Special Needs Yoga for Children

In December I had the up-most honor of meeting and training under Shawnee Thornton Hardy, creator of Asanas for Autism and Special Needs, here in Dallas, which is a blessing in and of itself.  I had read her book through my children’s yoga teacher training and was just enamored with both her passion and the scientific and behavioral basis in which she wrote it and created the C.A.L.M.M. curriculum for children with Autism and special needs.  I am a bit of a nerd when it comes to meeting authors and the like, so embarrassing to say, yes, but I was a bit star-struck the first day sitting next to her, talking, meditating, learning, and doing…

The whole gang with me on the far left, Shawnee in the middle. It was a truly amazing opportunity to be able to train with these amazing women near my home!

Shawnee took the time to do something that many may have hinted at or thought, hmm, this could work, into a real-life, easily adaptable curriculum for parents, caretakers, and teachers of children with special needs.  Many of the challenges children with special needs face include anxiety (this is all children these days), difficulty expressing themselves or their emotions, limited body awareness and delayed motor skills, and difficulty with attention, to list a few.  Shawnee took this list of challenges and put it up against the benefits of yoga – improved motor skills, increased strength and flexibility, improved focus and attention – the list goes on (and anyone that has practiced yoga on any kind of regular schedule knows what I am speaking to).  It was an ah-ha moment and I love her because she took that leap of faith and went for it, creating a curriculum to address these challenges with the benefits of yoga and focused breathing.  Then, she took it a step further, writing a book on how-to and creating a toolkit that is easy to use (for any and all abilities) and follows her curriculum.  Oh, and then she travels around the country (and beyond now!) to teach and certify you on using her program – all while raising a family and keeping up her own private practice and yoga therapy business – AMAZING.

C.A.L.M.M. toolkit created by Shawnee Thornton Hardy and available on her website.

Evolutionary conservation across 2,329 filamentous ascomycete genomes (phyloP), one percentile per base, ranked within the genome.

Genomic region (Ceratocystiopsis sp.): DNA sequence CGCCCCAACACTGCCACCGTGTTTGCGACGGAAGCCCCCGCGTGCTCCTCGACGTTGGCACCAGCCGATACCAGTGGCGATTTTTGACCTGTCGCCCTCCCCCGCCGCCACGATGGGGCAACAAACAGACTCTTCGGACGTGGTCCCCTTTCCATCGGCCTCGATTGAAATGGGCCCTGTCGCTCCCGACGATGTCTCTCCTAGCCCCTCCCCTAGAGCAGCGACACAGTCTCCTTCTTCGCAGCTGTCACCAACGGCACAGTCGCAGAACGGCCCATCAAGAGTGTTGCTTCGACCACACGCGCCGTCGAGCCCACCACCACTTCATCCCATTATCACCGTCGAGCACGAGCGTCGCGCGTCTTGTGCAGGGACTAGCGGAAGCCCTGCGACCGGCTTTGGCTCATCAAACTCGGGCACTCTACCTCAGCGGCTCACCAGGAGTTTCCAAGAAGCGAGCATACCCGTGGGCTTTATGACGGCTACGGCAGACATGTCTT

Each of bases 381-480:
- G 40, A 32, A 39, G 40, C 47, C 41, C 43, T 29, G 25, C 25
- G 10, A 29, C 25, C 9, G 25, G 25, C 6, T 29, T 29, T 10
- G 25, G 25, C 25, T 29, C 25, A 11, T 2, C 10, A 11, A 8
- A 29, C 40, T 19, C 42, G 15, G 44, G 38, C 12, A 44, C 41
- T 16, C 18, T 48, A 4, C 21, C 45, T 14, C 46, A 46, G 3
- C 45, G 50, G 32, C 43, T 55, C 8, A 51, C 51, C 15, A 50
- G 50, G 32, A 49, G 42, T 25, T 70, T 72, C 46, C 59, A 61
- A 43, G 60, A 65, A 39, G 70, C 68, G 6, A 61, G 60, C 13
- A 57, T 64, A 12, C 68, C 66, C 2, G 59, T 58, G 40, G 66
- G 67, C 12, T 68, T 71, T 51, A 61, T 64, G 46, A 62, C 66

Taking her training not only provided me with invaluable tools and information, but also made me take a step back and watch my own children’s behavior.  Shawnee truly believes that there are no bad children, and I think she is on to something…

My stepson, who does pretty well in school was bombing math, which happens to be his favorite subject.  He is ADHD and dyslexic and as such, per his accommodations, he goes to tutoring in the mornings twice a week to make sure he is up to date on his assignments and sits in the front row of class.  After having what one might call, a come to Jesus with him, me, my husband, and his mother on the phone, we FINALLY peeled back all the layers and excuses to find that he is basically shutting down in class because the teacher blocks the board when he writes or stands right in front of him such that he is so overwhelmed he, as you can guess, shuts down.  It had nothing to do with the fact that he didn’t want to do his work or was being defiant, he literally was shutting down because he was so overwhelmed, then frustrated, and, at 12-years old and the throws of middle school, didn’t know how to express this to his teacher, or us, initially.  I had my husband, or I threatened to go myself, go with him to tutoring to talk to the teacher and observe first hand what was going on.  Then, when my husband spoke with the teacher nothing would get lost in translation over email and phone calls.  And then the other layers came off… a VERY busy teacher, only about 10 to 15 minutes to review, papers and kids everywhere, not a moment for individual instruction…

We don’t blame the teacher, its just the situation, and going to public school you can be a bit of a slave to the system.  But that amount of insight was all we needed to confirm what he had told us and take a WHOLE NEW perspective as to what the heck was going on and how we can now help him, in this situation, adapt and thrive – moving him back one row, changing sides of the room, to name a few quick fixes.  Would we have come to that conclusion without me going to training? Maybe, maybe not.  But I would like to think that I, after training with Shawnee, was more in tune with the why and not the “bad” behavior itself.  I took a moment and stepped back – why is he acting like this, what is he trying to ask for?  And suddenly the “bad” behavior became a need that was not being met.  It’s amazing and somewhat liberating.  Try it!

My little “flying buddy” – during training we practiced belly breathing with our animal friends and their magic carpets, taking them on a magic carpet ride!

As I continue my training and mentorship with Shawnee working here locally with several children, I can’t wait to learn and explore more and see where it is I can plug myself in.  If you are interested in Shawnee’s program, you can visit her website here or please feel free to contact me for support, questions, tools, or conversation!  I am always happy to share!

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